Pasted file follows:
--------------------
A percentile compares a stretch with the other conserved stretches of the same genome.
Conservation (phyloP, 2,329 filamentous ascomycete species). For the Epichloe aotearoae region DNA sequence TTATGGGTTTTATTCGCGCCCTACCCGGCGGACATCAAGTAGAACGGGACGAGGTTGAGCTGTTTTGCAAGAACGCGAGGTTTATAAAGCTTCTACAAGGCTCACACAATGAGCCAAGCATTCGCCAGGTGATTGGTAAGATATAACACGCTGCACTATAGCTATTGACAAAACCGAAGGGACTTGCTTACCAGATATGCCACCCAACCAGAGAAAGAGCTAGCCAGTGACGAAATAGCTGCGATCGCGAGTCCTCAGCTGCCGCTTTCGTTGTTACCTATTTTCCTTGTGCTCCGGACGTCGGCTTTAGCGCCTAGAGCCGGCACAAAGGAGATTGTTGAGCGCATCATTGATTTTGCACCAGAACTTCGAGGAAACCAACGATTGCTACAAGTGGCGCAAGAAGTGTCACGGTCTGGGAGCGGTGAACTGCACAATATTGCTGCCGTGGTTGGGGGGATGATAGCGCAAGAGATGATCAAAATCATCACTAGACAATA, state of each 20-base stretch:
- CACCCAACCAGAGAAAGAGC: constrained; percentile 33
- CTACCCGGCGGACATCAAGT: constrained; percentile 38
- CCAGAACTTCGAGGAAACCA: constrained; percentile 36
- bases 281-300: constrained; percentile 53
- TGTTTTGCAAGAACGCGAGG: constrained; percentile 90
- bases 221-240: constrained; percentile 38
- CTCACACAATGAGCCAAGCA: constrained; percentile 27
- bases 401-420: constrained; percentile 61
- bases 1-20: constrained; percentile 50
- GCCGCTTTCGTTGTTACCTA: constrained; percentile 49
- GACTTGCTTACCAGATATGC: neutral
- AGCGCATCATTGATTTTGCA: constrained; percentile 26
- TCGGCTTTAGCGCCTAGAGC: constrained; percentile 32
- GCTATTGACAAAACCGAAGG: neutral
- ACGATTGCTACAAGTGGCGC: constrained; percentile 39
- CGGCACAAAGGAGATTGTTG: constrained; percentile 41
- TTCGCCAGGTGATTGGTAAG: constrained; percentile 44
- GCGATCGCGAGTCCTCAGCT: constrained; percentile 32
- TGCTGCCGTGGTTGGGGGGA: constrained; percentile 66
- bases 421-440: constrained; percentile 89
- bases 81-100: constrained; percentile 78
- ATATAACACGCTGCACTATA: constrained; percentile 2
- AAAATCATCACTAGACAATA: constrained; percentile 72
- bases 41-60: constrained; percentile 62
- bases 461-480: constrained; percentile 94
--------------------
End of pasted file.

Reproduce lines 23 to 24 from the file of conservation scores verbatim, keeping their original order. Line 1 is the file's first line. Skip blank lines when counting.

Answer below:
- bases 81-100: constrained; percentile 78
- ATATAACACGCTGCACTATA: constrained; percentile 2